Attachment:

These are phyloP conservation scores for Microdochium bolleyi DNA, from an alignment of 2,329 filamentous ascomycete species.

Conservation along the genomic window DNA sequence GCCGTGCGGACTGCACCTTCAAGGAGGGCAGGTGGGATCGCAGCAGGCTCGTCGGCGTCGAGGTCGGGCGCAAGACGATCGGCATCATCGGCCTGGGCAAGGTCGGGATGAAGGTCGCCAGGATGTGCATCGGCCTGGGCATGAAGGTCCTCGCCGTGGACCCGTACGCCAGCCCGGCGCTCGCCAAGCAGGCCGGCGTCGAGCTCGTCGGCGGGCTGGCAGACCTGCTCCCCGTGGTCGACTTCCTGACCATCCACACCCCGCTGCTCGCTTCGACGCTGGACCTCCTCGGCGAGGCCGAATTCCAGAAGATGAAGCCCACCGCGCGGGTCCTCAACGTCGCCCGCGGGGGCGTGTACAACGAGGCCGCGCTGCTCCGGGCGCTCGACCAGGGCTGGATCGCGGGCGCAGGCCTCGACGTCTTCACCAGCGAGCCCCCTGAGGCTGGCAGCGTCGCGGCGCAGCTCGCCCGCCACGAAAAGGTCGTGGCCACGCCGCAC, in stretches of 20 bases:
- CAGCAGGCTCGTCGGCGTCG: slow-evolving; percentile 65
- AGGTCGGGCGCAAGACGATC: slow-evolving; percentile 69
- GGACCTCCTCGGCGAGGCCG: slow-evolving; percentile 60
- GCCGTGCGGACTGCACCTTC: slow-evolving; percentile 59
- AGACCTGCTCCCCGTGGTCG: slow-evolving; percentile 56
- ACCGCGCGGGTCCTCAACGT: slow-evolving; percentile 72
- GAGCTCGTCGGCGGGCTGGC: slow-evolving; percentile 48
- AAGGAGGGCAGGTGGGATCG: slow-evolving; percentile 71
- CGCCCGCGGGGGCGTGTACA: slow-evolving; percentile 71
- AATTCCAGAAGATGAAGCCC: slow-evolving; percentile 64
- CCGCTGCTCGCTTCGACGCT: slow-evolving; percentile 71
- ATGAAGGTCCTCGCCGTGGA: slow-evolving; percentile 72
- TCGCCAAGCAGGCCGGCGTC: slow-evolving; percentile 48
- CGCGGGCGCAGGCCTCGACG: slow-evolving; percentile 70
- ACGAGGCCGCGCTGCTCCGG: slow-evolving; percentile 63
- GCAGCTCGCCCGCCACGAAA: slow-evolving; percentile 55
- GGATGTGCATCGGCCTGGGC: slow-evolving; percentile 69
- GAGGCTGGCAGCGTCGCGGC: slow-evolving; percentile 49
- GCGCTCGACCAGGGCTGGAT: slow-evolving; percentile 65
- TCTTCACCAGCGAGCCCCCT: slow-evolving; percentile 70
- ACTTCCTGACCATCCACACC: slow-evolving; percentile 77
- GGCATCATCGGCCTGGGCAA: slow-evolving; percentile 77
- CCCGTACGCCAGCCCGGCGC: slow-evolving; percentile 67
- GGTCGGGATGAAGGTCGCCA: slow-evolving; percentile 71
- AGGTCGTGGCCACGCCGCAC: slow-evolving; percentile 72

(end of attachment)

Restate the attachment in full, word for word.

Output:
These are phyloP conservation scores for Microdochium bolleyi DNA, from an alignment of 2,329 filamentous ascomycete species.

Conservation along the genomic window DNA sequence GCCGTGCGGACTGCACCTTCAAGGAGGGCAGGTGGGATCGCAGCAGGCTCGTCGGCGTCGAGGTCGGGCGCAAGACGATCGGCATCATCGGCCTGGGCAAGGTCGGGATGAAGGTCGCCAGGATGTGCATCGGCCTGGGCATGAAGGTCCTCGCCGTGGACCCGTACGCCAGCCCGGCGCTCGCCAAGCAGGCCGGCGTCGAGCTCGTCGGCGGGCTGGCAGACCTGCTCCCCGTGGTCGACTTCCTGACCATCCACACCCCGCTGCTCGCTTCGACGCTGGACCTCCTCGGCGAGGCCGAATTCCAGAAGATGAAGCCCACCGCGCGGGTCCTCAACGTCGCCCGCGGGGGCGTGTACAACGAGGCCGCGCTGCTCCGGGCGCTCGACCAGGGCTGGATCGCGGGCGCAGGCCTCGACGTCTTCACCAGCGAGCCCCCTGAGGCTGGCAGCGTCGCGGCGCAGCTCGCCCGCCACGAAAAGGTCGTGGCCACGCCGCAC, in stretches of 20 bases:
- CAGCAGGCTCGTCGGCGTCG: slow-evolving; percentile 65
- AGGTCGGGCGCAAGACGATC: slow-evolving; percentile 69
- GGACCTCCTCGGCGAGGCCG: slow-evolving; percentile 60
- GCCGTGCGGACTGCACCTTC: slow-evolving; percentile 59
- AGACCTGCTCCCCGTGGTCG: slow-evolving; percentile 56
- ACCGCGCGGGTCCTCAACGT: slow-evolving; percentile 72
- GAGCTCGTCGGCGGGCTGGC: slow-evolving; percentile 48
- AAGGAGGGCAGGTGGGATCG: slow-evolving; percentile 71
- CGCCCGCGGGGGCGTGTACA: slow-evolving; percentile 71
- AATTCCAGAAGATGAAGCCC: slow-evolving; percentile 64
- CCGCTGCTCGCTTCGACGCT: slow-evolving; percentile 71
- ATGAAGGTCCTCGCCGTGGA: slow-evolving; percentile 72
- TCGCCAAGCAGGCCGGCGTC: slow-evolving; percentile 48
- CGCGGGCGCAGGCCTCGACG: slow-evolving; percentile 70
- ACGAGGCCGCGCTGCTCCGG: slow-evolving; percentile 63
- GCAGCTCGCCCGCCACGAAA: slow-evolving; percentile 55
- GGATGTGCATCGGCCTGGGC: slow-evolving; percentile 69
- GAGGCTGGCAGCGTCGCGGC: slow-evolving; percentile 49
- GCGCTCGACCAGGGCTGGAT: slow-evolving; percentile 65
- TCTTCACCAGCGAGCCCCCT: slow-evolving; percentile 70
- ACTTCCTGACCATCCACACC: slow-evolving; percentile 77
- GGCATCATCGGCCTGGGCAA: slow-evolving; percentile 77
- CCCGTACGCCAGCCCGGCGC: slow-evolving; percentile 67
- GGTCGGGATGAAGGTCGCCA: slow-evolving; percentile 71
- AGGTCGTGGCCACGCCGCAC: slow-evolving; percentile 72